Hostel: Hostel, Mountain hut, Teahouse, Yurt, Tipi
Hotel: Apartment, Homestay, Hotel, Guesthouse, Riad, Boat
A breakdown of the Accommodation categories used on each trip is input (#days camping, #days in hostel, #days in hotel). Each category is then multiplied by the number of travellers & guides on each trip to get total nights in each category. Finally, the number of nights is multiplied by the appropriate conversion factor for the country and category of accommodation, to get the estimate carbon emissions.
The appropriate carbon conversion factor for accommodation depends on accommodation category and country:
Camping: The methodology assumes 120g LPG (propane or butane) per person per day for camping and multiplied by the appropriate Defra fuel factor.
Hotels: Defra 2020 factors for the appropriate country are used. If the country is not covered in Defra factors, the factor is sourced from Travel and Climate. If no factor is available in either, the closest country match is chosen from DEFRA figures.
Hostels: emissions are assumed to be 25% of those of a hotel room, based on the ratio of ‘lower climate impact’ figures to ‘average hotel in the country’ figures from Travel and Climate.
As figures are on a per room basis, the figures are adjusted by a multiplier to to give figures on a per person basis. Our figures are based on an average of 80% of room occupancy being twin, and 20% of rooms only containing one person.
- Identify different data sources that can increase accuracy of estimated emissions for each category, in each country.
- Request individual carbon footprint audits for each specific accommodation used.
Guides and staff
The number of guides and support staff required per trip is input as a traveller:guide ratio. Each guide or staff member is treated as an extra person for estimating carbon emissions of accommodation, food, activities, land transport and airport transfers. This will be an overestimation as not all staff will be present for all those aspects.
- Log the exact number of staff on each element of each trip individually, rather than as an average across all the trips that year.
Flight distances were estimated for a sample set of over 4500 passengers, using the assumption they flew return in economy class from London to the nearest major airport.
The Defra carbon factors used take account of RF (Radiative Forcing), the class of travel (per passenger impacts being linked to space taken up on the aircraft) and distance travelled, with different factors for domestic, short and long haul categories.
Details of all flights, train, bus and car journeys taken by our team during the year are logged and their emissions calculated.
Flights use the same Defra carbon factors as customer flights (see above).
Rail, bus and taxi travel is assessed from total km travelled using the appropriate Defra carbon factors.
Contingency is added based on the relative contribution of different purchased commodities to the travel carbon footprint of travellers from high income countries, from “The carbon footprint of global tourism” paper (Lenzen et al 2018, Nature Climate Change, Vol 8:522, June 2018, pg 522–528, Fig 4).
Relevant commodities for the trips Much Better Adventures customers undertake were assumed to include goods, mining, agriculture, construction and “other”. We assume there is no rail transport, services, and transport (other than that which has been calculated). We consider “goods” e.g. purchasing of souvenirs, gifts etc to be 40% lower for adventure trips than for other types of holiday (e.g. resorts, cruises, city breaks). This results in a contingency added to all trips of 20%.
We have taken an estimate of energy used for heating, lighting and running of equipment in both our serviced offices (shared with other companies) and home working spaces.
The offices use electricity and natural gas for heating, and are air-conditioned. Both offices are assumed to be a ‘typical’ rather than ‘best practice’ build and operation and calculated using the following data source.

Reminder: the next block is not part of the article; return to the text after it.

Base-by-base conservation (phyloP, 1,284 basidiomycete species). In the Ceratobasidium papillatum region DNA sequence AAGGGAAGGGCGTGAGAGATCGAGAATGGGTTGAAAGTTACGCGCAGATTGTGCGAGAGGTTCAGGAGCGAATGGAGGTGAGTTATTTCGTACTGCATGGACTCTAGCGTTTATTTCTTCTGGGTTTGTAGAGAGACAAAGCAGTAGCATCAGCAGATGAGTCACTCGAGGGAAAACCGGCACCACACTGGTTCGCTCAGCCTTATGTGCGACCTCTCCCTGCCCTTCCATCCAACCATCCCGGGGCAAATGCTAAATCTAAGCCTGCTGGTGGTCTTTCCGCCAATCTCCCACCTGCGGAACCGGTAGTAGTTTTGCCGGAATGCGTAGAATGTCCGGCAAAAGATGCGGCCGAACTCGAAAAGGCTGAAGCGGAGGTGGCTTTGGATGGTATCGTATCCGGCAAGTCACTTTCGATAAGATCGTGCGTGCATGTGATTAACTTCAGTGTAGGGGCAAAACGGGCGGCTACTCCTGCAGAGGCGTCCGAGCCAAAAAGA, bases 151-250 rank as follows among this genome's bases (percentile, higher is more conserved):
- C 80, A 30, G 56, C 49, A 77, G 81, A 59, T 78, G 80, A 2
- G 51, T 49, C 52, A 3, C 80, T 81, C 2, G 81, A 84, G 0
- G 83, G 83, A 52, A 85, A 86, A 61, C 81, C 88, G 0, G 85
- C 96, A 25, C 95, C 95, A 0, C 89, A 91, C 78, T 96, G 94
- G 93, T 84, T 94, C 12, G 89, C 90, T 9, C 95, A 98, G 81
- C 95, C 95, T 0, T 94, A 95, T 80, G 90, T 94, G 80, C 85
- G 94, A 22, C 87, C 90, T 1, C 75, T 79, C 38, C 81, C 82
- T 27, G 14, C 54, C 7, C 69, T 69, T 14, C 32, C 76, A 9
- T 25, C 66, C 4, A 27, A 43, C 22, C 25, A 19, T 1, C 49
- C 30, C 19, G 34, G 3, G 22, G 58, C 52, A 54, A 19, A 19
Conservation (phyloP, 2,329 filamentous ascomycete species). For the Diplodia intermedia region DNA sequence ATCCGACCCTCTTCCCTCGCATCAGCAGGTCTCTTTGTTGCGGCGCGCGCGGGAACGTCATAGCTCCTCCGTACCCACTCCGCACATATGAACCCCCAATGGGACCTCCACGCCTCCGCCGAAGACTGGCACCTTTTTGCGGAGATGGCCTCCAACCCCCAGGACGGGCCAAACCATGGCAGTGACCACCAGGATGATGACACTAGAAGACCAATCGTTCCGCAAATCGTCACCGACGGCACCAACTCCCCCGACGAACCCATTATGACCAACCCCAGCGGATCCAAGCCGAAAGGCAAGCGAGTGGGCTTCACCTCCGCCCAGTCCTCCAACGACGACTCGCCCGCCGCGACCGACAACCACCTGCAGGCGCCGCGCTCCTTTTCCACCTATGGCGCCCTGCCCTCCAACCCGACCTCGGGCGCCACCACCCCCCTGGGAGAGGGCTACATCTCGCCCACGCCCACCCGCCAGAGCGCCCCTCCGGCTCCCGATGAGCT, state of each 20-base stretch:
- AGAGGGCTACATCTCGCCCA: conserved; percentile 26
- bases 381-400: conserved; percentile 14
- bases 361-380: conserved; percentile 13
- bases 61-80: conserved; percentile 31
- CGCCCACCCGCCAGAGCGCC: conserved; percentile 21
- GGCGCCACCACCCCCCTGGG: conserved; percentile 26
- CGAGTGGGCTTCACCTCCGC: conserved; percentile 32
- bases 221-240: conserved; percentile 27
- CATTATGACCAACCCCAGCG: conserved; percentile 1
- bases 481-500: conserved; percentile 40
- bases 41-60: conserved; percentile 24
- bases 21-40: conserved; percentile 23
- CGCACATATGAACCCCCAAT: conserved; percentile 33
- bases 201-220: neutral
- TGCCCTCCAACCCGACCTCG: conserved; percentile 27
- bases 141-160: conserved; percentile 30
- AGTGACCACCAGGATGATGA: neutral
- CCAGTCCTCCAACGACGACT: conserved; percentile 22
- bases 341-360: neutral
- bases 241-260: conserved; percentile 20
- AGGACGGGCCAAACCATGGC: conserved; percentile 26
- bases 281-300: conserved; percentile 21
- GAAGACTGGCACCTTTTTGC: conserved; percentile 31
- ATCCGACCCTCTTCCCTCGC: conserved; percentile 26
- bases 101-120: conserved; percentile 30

Some employees have their residence designated as their permanent office. Typical Domestic Consumption Values (TDCVs) for 2019 are obtained from Ofgem.
Assumptions include “medium” usage (natural gas 12000kWh/year, electricity (Profile Class 1) 3100kWh/year), and home office space takes up 1/10th of the residence, and is in use for that purpose 60% of the time. Thus consumption per home office worker = 720kWh of gas/year and 186kWh of electricity/year.
Other scope 3 (supply chain) aspects, e.g. Transmission and Distribution of electricity, well-to-tank, waste and water management, purchase of goods/services, etc. are assumed to be negligible and excluded from scope. F-gas emissions related to refrigerants/fire suppressants in the office space are assumed to be negligible and excluded from scope.
Get in touch
We're happy to share our learnings with others if it can be helpful. Please send all feedback, comments and questions to [email protected]
We recommend using the services of an expert consultancy to develop your calculations, as each company is different and will have their own bespoke requirements.
London to New York return flight is calculated using Defra 2020 conversion factor for long haul economy class, including radiative forcing. 0.14615 kg CO2e per passenger km x 11080km = 1619kg CO2e
1000 miles in a car is calculated using Defra 2020 conversion factor for the average petrol car. 0.28052kg CO2e x 1000 miles = 280.52 kg CO2e
Carbon sequestration rates
These vary according to a number of factors including location, type of vegetation, planting density and carbon density in forests at different stages of maturity. This is a conservative prediction arrived at based on the existing research literature.
These are the 2 references that are most relevant:
Seedrea, M., Jandaa, P., Trotsiuka, V., Hedwall, P., Morrissey, R.C., Martin, M., Bače, R., Čada, V., Svoboda, M. Biomass carbon accumulation patterns throughout stand development in primary uneven aged forest driven by mixed severity natural disturbances. Forest Ecology and Management 455, 117676 (2020). https://doi.org/10.1016/j.foreco.2019.117676
Bernal, B., Murray, L.T. & Pearson, T.R.H. Global carbon dioxide removal rates from forest landscape restoration activities. Carbon Balance Management 13, 22 (2018). https://cbmjournal.biomedcentral.com/articles/10.1186/s13021-018-0110-8